Godliness with Contentment Is Hard to Find in 2016

By J.D. ECARMA

It’s been a tough year for the people of God.

Many of us have been struggling to reconcile the reality that we live in an incredibly dangerous and painful world with our conviction that God is sovereign, reigns as King, and protects His people and orders their lives.

It’s in vogue for companies to boycott U.S. states that enact religious freedom laws, yet it’s somehow fine to do business in countries that murder gay peopleReligious freedom continues to be in danger worldwide, with Syrian Christians in particular facing complete extinction. Advocates for religious freedom have been urging the Obama administration to take real action instead of settling for symbolic moves like finally admitting that ISIS is committing genocide.

But time is running out for our current president, and the future for his successor is looking very grim. Christians in America are left with no good options. One presidential candidate of a major party has a history rife with corruption and is likely to pave the way for a Supreme Court with liberal rulings that strike down religious freedom. But the other candidate has his own corrupt and liberal personal history and adds to the mix these horrors: racist attacks, a trigger-happy finger on the nuclear weapons, and a love of authoritarian governments who use the “power of strength” … by gassing civilians and crushing protesters with tanks in the streets.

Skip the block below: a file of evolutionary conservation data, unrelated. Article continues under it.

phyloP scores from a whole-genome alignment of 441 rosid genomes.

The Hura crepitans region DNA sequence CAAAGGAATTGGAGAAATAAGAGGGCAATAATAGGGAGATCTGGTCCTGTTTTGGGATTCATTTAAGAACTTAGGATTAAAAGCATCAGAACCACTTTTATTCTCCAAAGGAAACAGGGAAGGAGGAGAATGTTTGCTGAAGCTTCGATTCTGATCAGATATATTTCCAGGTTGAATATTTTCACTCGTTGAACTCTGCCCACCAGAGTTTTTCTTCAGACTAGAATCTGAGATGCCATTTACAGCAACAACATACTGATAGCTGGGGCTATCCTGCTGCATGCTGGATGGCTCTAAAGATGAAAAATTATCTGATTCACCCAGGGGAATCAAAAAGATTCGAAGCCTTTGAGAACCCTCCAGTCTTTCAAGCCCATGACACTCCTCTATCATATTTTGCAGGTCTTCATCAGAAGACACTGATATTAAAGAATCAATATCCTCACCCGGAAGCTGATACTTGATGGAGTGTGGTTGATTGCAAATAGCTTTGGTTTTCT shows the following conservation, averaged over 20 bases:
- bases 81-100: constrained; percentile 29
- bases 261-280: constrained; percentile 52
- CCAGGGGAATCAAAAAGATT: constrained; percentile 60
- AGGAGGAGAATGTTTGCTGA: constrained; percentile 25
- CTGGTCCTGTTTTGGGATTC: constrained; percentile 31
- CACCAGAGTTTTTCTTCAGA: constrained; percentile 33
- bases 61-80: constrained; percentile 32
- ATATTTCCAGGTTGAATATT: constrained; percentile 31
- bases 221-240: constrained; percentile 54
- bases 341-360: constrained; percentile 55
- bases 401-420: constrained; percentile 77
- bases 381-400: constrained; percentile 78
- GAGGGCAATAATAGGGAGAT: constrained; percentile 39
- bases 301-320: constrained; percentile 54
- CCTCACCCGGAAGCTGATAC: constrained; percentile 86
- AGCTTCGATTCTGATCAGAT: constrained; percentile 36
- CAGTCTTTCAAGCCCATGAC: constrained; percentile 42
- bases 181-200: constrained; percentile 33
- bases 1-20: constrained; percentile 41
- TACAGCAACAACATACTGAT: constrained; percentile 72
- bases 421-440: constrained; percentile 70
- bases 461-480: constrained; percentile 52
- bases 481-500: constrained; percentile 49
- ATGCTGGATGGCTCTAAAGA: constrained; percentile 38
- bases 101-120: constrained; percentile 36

I’ve turned to a particular verse in Second Corinthians over and over and over this year to be reassured, yet again, that His grace is sufficient and that I can still be used for His glory in all my weakness and frailty. I know that we are called to be joyful and content in all circumstances, which is why I’ve also desperately turned to this particular passage in Philippians countless times this year:

“11 I am not saying this because I am in need, for I have learned to be content whatever the circumstances. 12 I know what it is to be in need, and I know what it is to have plenty. I have learned the secret of being content in any and every situation, whether well fed or hungry, whether living in plenty or in want. 13 I can do all this through him who gives me strength.”

— Philippians 4:11-13

The apostle Paul wrote those words from prison. Yes, we face struggles here, but how much more should I be living as an example of Christian joy when I am free, healthy and never lacking for basic needs?

C.S. Lewis is a secondary but also very precious source of Christian comfort when I struggle. In The Problem of Pain, he reminds us that God “knows what we are and that our happiness lies in Him.” Yes, God allows us to experience pain in this fallen world. But how much worse off we would be if we were completely happy and content here, never feeling our need of Him.

“… He thinks that their modest prosperity and the happiness of their children are not enough to make them blessed: that all this must fall from them in the end, and if they have not learned to know Him they will be wretched.”